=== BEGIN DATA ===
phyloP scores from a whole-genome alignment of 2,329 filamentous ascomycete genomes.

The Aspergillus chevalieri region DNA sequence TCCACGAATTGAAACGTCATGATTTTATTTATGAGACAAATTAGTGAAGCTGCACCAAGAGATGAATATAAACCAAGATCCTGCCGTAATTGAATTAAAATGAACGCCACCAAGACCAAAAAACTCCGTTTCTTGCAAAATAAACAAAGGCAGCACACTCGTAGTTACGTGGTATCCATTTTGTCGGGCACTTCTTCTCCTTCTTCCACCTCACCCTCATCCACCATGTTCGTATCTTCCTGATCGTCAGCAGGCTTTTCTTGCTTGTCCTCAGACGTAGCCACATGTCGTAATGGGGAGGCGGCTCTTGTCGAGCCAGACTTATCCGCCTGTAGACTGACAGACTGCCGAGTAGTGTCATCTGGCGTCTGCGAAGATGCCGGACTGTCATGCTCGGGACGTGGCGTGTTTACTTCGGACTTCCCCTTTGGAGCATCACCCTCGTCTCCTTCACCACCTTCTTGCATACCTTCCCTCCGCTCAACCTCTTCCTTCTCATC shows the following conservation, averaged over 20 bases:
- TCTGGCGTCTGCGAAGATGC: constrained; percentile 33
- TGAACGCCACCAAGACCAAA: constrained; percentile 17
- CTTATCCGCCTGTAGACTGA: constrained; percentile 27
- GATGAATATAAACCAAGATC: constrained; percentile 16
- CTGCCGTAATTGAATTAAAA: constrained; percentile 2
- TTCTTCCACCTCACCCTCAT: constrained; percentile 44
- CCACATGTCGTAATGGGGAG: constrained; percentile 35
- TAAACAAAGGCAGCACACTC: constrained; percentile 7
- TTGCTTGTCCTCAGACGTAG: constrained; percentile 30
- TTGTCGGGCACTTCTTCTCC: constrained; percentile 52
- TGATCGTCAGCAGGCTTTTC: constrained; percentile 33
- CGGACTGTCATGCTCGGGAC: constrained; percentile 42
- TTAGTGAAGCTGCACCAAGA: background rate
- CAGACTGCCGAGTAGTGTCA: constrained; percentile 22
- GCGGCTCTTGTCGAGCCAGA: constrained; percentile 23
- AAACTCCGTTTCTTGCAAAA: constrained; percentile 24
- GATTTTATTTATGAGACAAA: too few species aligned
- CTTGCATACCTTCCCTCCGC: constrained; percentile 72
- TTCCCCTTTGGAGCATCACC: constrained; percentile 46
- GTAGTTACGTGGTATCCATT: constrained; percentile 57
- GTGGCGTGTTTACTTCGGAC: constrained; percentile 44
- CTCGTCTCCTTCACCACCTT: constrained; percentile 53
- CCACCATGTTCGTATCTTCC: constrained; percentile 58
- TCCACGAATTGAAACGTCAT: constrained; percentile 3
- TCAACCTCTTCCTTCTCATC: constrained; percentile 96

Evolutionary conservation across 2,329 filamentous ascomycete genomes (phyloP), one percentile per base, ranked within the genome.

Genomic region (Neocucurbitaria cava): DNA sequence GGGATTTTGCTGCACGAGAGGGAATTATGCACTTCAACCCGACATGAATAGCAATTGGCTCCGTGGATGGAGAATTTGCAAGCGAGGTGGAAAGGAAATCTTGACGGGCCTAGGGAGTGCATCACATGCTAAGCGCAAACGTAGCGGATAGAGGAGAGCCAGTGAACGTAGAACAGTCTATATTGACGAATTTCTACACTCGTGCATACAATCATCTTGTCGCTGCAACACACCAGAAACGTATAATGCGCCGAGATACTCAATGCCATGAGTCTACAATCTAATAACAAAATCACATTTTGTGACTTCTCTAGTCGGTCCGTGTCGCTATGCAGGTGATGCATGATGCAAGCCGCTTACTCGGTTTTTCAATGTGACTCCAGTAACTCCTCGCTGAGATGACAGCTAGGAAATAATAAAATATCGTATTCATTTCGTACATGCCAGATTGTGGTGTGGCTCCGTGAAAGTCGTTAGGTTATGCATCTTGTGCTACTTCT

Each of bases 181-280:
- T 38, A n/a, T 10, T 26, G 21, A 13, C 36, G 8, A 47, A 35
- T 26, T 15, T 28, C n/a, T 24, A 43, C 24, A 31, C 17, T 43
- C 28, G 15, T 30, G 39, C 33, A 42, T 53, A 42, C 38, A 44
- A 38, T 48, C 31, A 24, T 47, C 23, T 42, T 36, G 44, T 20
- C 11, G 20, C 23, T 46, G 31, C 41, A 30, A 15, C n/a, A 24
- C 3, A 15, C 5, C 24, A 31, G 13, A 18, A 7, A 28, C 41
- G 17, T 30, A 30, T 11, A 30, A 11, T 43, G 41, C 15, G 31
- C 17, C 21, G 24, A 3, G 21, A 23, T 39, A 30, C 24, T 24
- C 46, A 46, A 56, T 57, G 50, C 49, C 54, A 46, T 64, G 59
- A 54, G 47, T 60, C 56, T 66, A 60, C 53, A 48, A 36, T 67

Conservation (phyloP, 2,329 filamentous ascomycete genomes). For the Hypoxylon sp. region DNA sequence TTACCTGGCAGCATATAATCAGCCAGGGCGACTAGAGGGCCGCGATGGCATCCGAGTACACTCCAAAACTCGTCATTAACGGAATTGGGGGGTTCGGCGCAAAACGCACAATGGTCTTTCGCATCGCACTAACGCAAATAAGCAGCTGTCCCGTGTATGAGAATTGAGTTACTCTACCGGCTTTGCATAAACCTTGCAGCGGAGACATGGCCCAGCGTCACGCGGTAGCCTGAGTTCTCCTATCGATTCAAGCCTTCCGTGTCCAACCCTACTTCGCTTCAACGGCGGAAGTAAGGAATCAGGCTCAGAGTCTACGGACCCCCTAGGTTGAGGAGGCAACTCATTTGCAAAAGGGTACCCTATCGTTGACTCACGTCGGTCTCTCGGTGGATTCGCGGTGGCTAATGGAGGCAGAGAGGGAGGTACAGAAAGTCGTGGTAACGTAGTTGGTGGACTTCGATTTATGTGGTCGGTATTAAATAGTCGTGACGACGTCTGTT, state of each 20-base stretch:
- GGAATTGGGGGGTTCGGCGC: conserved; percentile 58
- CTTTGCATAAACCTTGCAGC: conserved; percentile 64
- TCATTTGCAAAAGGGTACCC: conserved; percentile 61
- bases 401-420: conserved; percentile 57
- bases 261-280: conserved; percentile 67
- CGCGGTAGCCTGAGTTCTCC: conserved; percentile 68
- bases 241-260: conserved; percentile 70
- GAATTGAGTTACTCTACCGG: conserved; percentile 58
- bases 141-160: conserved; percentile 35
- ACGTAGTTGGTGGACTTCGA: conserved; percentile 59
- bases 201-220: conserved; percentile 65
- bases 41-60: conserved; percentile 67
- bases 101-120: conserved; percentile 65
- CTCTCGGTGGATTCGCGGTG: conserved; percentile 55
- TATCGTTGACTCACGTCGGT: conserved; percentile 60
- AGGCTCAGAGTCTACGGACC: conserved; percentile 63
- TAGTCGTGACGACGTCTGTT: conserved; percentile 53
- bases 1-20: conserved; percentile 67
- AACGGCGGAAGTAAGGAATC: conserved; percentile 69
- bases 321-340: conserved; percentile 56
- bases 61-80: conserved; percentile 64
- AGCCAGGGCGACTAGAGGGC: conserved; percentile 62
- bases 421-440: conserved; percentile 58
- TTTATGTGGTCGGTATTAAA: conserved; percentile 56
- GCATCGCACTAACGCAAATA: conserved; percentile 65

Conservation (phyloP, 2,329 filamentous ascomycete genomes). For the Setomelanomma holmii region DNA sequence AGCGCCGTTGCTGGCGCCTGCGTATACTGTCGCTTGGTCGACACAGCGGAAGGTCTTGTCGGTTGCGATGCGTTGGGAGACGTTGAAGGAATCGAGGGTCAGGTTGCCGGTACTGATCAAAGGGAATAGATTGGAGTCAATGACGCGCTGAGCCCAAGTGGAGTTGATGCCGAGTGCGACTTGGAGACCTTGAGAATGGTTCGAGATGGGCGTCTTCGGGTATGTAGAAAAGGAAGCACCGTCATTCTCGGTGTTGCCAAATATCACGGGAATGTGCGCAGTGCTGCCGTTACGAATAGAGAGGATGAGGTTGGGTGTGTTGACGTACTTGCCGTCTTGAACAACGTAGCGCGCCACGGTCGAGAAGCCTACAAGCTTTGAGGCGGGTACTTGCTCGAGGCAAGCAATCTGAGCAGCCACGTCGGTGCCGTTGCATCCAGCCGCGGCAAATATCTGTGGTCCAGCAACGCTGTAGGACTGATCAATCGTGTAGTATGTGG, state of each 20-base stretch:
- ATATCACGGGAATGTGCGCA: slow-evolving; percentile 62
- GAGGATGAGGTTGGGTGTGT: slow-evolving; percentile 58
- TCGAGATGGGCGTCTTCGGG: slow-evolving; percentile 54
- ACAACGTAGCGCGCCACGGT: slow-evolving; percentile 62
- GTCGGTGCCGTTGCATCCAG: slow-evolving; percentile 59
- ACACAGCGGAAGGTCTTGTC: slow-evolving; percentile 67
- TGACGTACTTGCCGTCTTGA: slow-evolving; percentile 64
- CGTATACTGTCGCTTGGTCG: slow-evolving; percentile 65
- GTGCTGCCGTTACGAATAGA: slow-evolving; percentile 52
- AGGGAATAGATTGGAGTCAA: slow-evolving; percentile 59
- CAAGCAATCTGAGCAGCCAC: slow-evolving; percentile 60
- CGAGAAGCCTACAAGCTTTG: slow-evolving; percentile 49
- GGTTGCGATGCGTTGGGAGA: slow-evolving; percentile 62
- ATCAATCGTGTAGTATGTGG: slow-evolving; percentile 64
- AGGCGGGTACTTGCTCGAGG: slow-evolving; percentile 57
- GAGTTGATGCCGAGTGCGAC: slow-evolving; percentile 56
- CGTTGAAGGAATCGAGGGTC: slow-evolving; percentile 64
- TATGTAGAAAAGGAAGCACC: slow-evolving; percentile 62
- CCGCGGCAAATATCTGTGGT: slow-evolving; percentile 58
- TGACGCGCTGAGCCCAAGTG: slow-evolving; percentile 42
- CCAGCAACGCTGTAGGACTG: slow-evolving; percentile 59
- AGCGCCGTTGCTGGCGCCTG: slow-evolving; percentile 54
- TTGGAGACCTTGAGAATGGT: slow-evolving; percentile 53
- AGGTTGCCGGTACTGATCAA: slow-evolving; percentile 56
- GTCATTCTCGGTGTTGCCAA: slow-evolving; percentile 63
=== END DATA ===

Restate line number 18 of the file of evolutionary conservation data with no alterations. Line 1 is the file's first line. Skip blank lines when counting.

- AAACTCCGTTTCTTGCAAAA: constrained; percentile 24